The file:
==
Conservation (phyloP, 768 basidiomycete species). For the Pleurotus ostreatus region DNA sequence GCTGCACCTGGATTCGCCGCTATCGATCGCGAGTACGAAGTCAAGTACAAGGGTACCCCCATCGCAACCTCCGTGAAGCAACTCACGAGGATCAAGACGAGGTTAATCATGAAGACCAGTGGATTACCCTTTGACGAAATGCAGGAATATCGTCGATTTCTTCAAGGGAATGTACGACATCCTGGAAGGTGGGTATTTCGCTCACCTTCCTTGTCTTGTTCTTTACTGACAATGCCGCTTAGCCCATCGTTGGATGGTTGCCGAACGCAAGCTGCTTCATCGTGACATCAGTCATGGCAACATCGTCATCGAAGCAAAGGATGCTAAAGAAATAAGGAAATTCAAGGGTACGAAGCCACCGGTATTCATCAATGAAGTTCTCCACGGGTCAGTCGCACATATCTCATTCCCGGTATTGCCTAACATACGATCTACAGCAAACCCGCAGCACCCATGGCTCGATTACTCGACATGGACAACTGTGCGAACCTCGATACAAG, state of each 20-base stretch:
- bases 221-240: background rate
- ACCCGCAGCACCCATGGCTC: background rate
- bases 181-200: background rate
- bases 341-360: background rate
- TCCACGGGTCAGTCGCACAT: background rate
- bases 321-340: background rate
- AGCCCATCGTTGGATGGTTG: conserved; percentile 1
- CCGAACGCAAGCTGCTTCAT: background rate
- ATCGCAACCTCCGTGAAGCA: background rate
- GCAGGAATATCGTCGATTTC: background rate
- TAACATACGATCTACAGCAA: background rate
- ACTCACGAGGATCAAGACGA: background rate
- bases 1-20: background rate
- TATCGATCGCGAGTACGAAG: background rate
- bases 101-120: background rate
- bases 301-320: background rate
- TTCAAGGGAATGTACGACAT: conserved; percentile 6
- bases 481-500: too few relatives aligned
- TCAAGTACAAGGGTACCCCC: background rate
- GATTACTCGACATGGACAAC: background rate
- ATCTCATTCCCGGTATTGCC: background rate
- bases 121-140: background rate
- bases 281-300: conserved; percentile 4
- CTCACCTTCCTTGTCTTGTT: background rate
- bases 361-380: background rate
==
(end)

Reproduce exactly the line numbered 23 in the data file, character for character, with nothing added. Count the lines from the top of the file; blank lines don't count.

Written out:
- bases 121-140: background rate